Addison Kemper spent her life being told she’s perfect, but knowing she was different. She had little hair and problems with her nails. Kids bullied her. Life was hard at times. She knew she must have a condition of some kind but found no answers. Her baby’s arrival led her to a diagnosis for both: Clouston syndrome. Those two words opened the door a new world.
Jen Steele’s life was forever changed in 2012, when her daughter, Alli, was diagnosed with ectodermal dysplasia. Her family spent the next few years commuting 240 miles round trip to the University of Iowa to meet with geneticists, doctors and dentists. She discovered the National Foundation for Ectodermal Dysplasias (NFED) online and called for help and support. The Iowa mom quickly learned that Alli’s dental needs would exceed their financial abilities. She was not one to ask for help or be complacent and just accept the fact that their medical insurance would not cover Alli’s medical needs. With no political experience, the Steele family joined other NFED families in taking action to advocate for the Ensuring Lasting Smiles Act.
Sheltered as a child because of ectodermal dysplasia, Beth Orchard is raising her kids differently. This advocate is giving her children the same opportunities as kids who can sweat and eat normally. She’s taking bold steps to make a difference and wants you to join her.
Alex’s story started out just like any other story. The perfect little baby who fed well, was always normal on the growth charts and in general was a happy baby! We were also happy that he had the perfect little shaped head to be bald. You see, we did not know at the time that his extended baldness had anything to do with a rare genetic disorder, so we always joked it was a good thing his little baby head was shaped so perfectly.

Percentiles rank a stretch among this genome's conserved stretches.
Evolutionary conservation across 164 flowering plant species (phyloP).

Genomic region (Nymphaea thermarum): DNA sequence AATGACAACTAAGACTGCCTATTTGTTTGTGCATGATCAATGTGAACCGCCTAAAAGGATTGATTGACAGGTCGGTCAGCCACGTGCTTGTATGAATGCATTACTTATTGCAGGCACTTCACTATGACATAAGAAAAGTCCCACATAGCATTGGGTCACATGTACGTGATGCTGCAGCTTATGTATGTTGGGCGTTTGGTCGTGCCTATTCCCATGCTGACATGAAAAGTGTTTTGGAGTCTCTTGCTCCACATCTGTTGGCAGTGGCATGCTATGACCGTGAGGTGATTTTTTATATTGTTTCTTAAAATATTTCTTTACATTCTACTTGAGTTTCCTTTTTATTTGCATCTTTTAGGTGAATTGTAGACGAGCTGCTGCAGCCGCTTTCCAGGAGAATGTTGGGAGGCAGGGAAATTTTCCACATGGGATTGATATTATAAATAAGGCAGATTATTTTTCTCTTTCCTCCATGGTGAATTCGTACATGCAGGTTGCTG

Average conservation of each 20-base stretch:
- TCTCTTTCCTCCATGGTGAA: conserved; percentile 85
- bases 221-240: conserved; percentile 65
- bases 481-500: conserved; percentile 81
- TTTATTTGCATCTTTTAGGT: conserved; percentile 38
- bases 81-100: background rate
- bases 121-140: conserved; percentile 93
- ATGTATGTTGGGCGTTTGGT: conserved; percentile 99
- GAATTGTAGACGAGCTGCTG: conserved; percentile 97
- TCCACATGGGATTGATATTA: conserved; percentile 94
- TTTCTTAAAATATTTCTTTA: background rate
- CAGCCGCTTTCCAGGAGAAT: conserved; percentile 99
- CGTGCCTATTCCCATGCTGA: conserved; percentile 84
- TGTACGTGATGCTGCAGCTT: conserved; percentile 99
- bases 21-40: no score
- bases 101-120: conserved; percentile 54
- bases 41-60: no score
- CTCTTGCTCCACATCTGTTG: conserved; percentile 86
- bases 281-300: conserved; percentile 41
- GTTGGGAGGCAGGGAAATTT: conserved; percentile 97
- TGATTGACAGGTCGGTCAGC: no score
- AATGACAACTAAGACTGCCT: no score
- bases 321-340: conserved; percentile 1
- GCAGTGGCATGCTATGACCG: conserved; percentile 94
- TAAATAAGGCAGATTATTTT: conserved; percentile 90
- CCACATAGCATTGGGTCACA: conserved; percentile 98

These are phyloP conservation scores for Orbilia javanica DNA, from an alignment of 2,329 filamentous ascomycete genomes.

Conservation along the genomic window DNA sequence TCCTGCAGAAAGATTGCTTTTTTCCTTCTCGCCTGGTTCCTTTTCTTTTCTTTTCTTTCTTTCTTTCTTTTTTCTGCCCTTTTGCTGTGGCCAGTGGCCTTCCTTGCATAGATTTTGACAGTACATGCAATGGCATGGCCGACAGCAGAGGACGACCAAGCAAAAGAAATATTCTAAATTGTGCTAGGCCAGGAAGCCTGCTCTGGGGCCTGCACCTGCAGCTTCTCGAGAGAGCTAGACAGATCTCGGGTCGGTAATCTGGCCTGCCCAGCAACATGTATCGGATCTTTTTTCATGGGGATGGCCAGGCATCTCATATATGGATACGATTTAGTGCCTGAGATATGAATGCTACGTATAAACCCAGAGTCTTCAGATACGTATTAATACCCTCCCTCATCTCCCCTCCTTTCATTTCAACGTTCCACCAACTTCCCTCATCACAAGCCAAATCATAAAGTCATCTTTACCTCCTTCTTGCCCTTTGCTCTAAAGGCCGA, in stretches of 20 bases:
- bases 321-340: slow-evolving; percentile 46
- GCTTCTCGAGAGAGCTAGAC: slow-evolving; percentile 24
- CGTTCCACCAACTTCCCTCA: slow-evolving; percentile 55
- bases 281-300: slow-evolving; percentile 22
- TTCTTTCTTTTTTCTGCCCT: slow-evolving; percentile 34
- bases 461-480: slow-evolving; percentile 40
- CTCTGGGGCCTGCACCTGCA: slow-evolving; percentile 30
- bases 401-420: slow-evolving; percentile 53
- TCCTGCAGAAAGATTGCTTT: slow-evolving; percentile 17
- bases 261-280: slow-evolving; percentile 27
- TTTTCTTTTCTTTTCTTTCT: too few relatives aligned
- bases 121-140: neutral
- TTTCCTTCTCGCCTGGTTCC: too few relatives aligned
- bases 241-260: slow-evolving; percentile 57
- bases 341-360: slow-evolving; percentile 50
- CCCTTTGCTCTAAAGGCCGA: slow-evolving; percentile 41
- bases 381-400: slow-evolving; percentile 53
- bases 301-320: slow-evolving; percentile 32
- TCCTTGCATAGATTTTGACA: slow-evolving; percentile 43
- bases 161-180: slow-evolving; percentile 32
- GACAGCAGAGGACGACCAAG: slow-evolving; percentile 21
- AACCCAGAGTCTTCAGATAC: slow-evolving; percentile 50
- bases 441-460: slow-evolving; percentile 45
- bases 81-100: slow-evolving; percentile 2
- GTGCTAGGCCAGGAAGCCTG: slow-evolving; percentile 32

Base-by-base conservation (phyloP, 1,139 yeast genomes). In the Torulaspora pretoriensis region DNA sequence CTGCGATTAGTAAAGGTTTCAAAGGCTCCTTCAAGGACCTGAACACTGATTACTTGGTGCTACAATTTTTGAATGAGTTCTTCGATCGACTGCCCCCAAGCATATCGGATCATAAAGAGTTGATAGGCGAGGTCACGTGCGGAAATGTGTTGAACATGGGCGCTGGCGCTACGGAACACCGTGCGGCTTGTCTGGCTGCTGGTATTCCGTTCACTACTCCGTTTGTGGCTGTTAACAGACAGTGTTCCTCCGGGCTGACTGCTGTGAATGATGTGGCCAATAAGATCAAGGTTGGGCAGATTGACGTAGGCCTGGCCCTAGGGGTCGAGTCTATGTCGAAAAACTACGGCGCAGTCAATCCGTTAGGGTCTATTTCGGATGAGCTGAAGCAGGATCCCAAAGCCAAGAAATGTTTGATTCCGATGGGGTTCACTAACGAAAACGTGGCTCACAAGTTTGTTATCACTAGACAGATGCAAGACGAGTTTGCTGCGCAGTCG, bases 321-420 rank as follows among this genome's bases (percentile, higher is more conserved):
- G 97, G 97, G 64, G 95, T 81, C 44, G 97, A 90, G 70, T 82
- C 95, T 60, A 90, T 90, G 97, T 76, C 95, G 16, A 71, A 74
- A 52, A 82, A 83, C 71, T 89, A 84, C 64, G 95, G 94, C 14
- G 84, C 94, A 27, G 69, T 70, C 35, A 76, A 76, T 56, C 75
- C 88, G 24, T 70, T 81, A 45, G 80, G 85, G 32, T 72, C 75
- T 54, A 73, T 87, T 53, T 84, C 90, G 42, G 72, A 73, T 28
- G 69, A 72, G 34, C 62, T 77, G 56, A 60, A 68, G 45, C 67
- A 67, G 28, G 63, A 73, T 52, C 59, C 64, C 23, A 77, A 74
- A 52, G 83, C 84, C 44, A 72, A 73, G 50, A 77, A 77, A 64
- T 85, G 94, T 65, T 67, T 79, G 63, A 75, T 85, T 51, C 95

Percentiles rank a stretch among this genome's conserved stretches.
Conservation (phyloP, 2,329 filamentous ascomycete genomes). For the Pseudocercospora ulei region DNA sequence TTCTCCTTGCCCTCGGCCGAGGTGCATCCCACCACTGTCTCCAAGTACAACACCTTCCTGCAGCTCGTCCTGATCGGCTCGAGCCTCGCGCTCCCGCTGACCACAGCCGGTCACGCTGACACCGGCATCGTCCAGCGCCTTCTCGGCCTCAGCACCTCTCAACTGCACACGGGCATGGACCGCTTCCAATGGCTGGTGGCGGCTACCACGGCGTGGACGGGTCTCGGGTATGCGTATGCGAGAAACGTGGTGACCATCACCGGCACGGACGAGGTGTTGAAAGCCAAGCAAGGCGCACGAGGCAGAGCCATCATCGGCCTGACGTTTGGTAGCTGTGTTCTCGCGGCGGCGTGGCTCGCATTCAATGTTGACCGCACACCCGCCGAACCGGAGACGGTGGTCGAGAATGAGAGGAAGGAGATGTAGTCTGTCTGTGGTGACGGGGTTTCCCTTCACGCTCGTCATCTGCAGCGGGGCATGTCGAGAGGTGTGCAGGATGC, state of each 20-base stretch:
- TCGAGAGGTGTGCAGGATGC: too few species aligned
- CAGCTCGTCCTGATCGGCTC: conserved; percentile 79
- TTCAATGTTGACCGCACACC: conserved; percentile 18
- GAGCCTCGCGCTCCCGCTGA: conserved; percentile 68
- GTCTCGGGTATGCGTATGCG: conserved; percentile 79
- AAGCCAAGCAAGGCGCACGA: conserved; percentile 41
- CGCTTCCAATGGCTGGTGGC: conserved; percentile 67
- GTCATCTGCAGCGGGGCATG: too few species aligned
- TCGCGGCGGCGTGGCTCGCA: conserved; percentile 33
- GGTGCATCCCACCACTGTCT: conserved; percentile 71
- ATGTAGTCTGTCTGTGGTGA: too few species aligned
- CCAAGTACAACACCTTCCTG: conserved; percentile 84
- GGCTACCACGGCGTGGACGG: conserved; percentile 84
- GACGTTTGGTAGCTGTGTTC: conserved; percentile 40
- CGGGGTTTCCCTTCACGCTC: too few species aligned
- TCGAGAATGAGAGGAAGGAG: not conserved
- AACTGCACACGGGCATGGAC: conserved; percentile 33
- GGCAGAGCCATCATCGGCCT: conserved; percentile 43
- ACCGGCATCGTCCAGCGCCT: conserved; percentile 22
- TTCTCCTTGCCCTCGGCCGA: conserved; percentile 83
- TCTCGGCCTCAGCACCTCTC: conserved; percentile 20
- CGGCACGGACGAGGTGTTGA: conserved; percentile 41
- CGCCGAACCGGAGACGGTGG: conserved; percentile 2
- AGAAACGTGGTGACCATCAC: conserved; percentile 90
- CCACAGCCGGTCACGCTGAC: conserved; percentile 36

Dr. Schneider and his team of investigators have published their groundbreaking research results in a “Prenatal Correction of X-Linked Hypohidrotic Ectodermal Dysplasia.” We are thrilled to share with you key highlights from their research, what it means for our families affected by XLHED, and the next steps.
I was born with x-linked hypohidrotic ectodermal dysplasia (XLHED) because of a random mutation. The NFED was a bridge between the two worlds I felt I lived in: one where I could pass as someone who looked unaffected and the one where I knew the issues I faced as a person affected by XLHED. Once I got married and started talking about wanting children was when I began volunteering with the National Foundation for Ectodermal Dysplasias (NFED). I will not give up volunteering with the NFED until we find coverage for my son, Liam’s, teeth and the many others affected by missing teeth.
The one thing all our families want is information about ectodermal dysplasia treatment. You want to know what to expect for you or your child. You are seeking treatment options. You are looking for answers. That’s where the National Foundation for Ectodermal Dysplasias comes in. We now have six free videos of educational workshops from our 2017 Family Conference available to watch. You can hear from our experts, see their presentations and learn.
By Kayte Speegle Hi. My name is Kayte. I am one of six in my family affected by hypohidrotic ectodermal dysplasia. I would love to say that it is “nothing,” but it is definitely a lot of something. My grandpa was the first of the family to be diagnosed with ectodermal dysplasia. Then, there was…